There is an ever increasing need for tighter security measures in view of the growing sophistication of cyber criminal networks. But businesses have not responded well to the call for security upgrades. This poses grave danger to systems from consumer data to the nation’s infrastructure. In response businesses may face penalties for disregarding needed security enhancements.
Exponential Increases in Security Breaches
Businesses are the prime targets of organized cyber crime. This is because of the wealth of data they hold, from consumer and investor financial information to sensitive research data. Hacking activities to access such data has increased by 100% year to year. Millions of records are broken into each year, over 60% of them belonging to smaller businesses. These smaller businesses are easier targets because of the lack of attention normally paid to data security.
About 30% of known security breaches in small to medium-sized businesses are due to employee oversight and negligence. As businesses are responsible for those in their employ, they are also responsible for actions that pose risks to others outside the business. As a result of the increasing threat to consumer data, penalties imposed on these businesses for the failure to secure consumer data are getting steeper. If it is proven that an organization has not taken proper steps to shore up security, the penalties can be very heavy indeed.
Strict Penalties for Non-Compliance
In the state of Virginia, a fine of up to $150,000 can be levied for a breached system. Individual victims can now also file for the recovery of resulting financial damages. Class action lawsuits are not new in the area of information security breaches. Individuals have been known to be awarded as much as $2500 in such suits against companies whose databases have been hacked. But this is a small sum paid back compared to the $20 billion total taken from individuals due to hacks in 2012.
Other states and the federal government have begun to strengthen their hold on businesses with regard to security practices. Many are legally requiring businesses to inform their consumers of security breached involving their personal data. This would give consumers the head start they need to take the individual action necessary to secure their finances. For instance, credit card numbers and password-protected account information can be changed to ensure access is restricted.
Lawmakers face one hurdle, however. Data which is encrypted for security reasons can provide a loophole. Encrypted data cannot be accessed without proper authorization, and this can be an excuse for the inability to discover and disclose what information has been stolen.
Stricter legislation is aimed at encouraging businesses to pay closer attention to government requirements and the suggestions of security experts. The end goal is to protect consumer and investor data and in so doing protect the country’s financial infrastructure. Most businesses fail to recognize the role their negligence plays in the destabilization of the entire system.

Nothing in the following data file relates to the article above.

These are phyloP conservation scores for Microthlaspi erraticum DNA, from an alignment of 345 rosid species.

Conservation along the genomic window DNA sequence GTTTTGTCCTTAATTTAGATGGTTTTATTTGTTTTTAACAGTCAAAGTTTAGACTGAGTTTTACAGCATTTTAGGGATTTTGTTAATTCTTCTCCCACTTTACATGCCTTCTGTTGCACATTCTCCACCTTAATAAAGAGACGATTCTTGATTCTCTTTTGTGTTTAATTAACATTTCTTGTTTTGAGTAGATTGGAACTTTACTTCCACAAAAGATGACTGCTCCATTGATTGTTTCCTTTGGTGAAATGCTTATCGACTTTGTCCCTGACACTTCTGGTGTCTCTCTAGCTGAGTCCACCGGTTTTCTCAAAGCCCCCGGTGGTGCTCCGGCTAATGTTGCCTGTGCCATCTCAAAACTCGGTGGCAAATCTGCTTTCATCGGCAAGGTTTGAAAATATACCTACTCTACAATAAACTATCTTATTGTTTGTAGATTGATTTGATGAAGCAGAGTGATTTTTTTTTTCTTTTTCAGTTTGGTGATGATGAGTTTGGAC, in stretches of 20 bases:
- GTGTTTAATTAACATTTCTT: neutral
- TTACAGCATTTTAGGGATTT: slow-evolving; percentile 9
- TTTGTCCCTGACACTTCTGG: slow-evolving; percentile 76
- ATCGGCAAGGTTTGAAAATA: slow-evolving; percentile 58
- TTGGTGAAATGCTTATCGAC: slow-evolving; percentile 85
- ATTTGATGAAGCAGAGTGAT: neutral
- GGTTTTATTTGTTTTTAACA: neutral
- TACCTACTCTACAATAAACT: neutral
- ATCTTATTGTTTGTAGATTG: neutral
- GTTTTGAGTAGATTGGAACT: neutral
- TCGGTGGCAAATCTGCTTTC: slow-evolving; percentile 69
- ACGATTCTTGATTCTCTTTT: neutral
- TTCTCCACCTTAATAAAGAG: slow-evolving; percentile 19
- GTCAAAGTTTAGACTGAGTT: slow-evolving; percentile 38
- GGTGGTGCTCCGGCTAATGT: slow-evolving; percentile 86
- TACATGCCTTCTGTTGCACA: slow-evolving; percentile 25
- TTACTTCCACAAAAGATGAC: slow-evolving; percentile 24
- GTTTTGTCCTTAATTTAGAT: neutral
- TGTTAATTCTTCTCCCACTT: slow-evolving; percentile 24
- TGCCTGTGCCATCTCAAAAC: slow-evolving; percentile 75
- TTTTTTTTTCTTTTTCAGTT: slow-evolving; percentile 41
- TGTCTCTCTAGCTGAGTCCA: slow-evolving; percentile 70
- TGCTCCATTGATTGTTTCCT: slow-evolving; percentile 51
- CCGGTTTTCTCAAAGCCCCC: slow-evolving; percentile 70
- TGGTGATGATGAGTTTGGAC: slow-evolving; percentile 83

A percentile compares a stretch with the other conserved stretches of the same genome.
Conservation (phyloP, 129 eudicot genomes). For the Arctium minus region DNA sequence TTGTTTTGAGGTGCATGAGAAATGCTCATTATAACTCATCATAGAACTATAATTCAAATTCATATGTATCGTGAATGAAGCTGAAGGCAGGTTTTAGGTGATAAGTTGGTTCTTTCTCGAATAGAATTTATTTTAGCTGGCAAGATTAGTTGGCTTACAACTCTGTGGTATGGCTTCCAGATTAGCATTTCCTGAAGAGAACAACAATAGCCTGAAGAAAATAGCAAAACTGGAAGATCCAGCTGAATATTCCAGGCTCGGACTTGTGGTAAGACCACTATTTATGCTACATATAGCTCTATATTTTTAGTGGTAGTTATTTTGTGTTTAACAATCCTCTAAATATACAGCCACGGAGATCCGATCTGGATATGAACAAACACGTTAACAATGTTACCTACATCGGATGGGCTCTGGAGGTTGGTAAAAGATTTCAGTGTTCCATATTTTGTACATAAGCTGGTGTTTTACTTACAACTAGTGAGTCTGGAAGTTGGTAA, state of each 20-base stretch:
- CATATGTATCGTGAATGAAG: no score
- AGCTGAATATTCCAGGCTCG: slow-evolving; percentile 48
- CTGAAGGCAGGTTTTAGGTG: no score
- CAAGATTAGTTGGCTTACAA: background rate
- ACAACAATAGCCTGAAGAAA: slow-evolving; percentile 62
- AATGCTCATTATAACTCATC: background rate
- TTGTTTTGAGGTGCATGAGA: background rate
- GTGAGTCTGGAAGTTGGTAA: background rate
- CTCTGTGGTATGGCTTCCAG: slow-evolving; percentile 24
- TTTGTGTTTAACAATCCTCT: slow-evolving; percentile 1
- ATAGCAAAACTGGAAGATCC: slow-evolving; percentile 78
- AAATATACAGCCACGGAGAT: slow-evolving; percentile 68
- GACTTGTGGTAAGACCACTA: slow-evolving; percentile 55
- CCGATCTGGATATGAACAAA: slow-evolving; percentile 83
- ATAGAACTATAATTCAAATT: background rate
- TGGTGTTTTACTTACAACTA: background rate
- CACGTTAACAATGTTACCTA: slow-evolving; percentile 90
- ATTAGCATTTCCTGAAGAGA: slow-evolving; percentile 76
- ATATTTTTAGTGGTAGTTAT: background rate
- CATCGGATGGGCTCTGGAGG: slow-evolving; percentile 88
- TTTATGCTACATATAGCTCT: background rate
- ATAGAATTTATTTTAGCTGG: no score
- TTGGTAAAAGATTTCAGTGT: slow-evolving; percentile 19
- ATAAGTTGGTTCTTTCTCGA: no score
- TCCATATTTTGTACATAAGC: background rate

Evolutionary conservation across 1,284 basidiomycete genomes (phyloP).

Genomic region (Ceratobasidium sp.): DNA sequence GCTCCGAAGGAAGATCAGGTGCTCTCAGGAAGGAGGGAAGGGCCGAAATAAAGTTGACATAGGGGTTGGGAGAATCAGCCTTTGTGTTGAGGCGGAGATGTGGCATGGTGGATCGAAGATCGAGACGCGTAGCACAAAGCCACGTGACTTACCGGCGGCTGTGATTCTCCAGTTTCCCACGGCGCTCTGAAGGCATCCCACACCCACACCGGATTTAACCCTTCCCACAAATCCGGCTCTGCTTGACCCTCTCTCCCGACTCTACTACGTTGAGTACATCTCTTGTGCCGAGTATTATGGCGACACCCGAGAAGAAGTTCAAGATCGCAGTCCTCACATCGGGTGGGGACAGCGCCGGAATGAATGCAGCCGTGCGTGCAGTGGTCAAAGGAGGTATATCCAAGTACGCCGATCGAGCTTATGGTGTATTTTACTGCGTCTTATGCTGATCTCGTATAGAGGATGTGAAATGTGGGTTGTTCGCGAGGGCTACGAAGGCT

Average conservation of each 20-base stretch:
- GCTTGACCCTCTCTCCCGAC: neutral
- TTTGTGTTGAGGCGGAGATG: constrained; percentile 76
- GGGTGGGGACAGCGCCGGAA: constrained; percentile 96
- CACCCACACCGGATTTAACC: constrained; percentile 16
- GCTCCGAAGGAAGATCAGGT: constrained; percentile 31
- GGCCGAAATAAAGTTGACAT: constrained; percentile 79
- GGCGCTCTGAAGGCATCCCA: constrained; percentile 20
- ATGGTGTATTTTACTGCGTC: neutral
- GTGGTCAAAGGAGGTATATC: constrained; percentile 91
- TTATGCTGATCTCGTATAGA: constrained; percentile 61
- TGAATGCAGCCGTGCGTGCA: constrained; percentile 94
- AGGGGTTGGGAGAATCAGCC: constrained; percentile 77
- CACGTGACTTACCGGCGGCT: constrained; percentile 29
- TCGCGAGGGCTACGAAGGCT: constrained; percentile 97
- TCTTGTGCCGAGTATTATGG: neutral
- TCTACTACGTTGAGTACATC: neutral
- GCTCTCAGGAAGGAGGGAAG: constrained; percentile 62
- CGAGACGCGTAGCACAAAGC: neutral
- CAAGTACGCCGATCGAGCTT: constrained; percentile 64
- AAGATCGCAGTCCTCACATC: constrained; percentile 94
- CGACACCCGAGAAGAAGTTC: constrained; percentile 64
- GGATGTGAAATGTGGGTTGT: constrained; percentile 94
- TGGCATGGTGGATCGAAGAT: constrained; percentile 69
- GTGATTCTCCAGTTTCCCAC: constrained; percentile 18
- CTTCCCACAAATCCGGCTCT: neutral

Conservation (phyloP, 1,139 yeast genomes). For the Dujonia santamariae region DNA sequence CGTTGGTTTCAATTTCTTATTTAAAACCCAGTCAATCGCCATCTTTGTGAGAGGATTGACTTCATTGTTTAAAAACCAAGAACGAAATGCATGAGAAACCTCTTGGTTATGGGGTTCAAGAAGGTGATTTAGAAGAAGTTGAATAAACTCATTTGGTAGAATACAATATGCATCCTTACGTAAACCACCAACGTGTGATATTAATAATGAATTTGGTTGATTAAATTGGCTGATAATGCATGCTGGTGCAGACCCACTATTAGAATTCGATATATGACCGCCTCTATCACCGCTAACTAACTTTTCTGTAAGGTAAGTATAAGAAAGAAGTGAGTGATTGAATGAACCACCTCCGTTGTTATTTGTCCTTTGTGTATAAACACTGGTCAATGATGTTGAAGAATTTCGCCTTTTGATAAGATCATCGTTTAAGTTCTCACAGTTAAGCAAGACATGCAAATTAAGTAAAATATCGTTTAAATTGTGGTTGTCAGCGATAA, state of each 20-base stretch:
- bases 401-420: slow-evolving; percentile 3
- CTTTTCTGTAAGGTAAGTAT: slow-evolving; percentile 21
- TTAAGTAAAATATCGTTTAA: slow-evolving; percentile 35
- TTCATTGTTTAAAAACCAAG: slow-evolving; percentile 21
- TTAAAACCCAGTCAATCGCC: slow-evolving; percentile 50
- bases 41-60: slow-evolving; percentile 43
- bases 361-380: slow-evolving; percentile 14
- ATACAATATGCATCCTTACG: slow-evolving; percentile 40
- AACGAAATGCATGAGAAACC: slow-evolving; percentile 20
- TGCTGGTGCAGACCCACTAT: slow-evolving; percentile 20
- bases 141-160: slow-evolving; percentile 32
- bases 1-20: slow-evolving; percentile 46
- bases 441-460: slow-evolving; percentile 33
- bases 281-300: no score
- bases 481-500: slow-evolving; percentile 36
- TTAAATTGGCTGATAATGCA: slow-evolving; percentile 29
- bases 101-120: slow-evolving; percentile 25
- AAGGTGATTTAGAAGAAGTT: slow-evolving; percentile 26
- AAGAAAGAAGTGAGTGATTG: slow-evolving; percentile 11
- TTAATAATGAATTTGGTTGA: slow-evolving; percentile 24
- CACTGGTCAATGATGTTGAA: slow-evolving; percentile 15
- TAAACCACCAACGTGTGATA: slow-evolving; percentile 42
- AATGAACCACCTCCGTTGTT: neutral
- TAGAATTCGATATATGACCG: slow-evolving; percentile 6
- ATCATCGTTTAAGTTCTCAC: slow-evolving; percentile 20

Suggestions from Security and Legal Standpoint
Security and legal experts have been working together for some years to provide systems that work against organized cyber crime. They stress now more than ever that companies need to make IT system weakness detection and elimination a priority. They need to monitor their systems to pinpoint what attacks they have been vulnerable to and determine what needs to change to prevent future attacks. Regulatory requirements are in place, but companies need to readily comply with the latest standards to ensure maximum security. This will minimize risks that cause damage in areas such as credit card processing, insurance fraud, and investor accounts. Most businesses do not even know what the standards for payment cards are, and they suffer the most security breaches. These lead to much greater costs like fraud, theft, replacement of stolen data or intellectual property, loss of income, extortion, and legal fees.
To deal with employee negligence, stricter procedural policies must be established by all businesses. This includes firm guidelines on the processing of information, restricting access to only necessary personnel, and regular checks for physical data leaks. All personal devices allowed to access the company network must be properly secured with encryption tools such as VPNs. Any suspected breaches must be investigated immediately. They also advise consumers to take the extra security offered by VPN services to protect their online transactions with any businesses.
With proper precautions in place and the law to encourage a robust response to suspected threats, security and legal experts feel we should experience a significant reduction in financial losses and threats to infrastructure.
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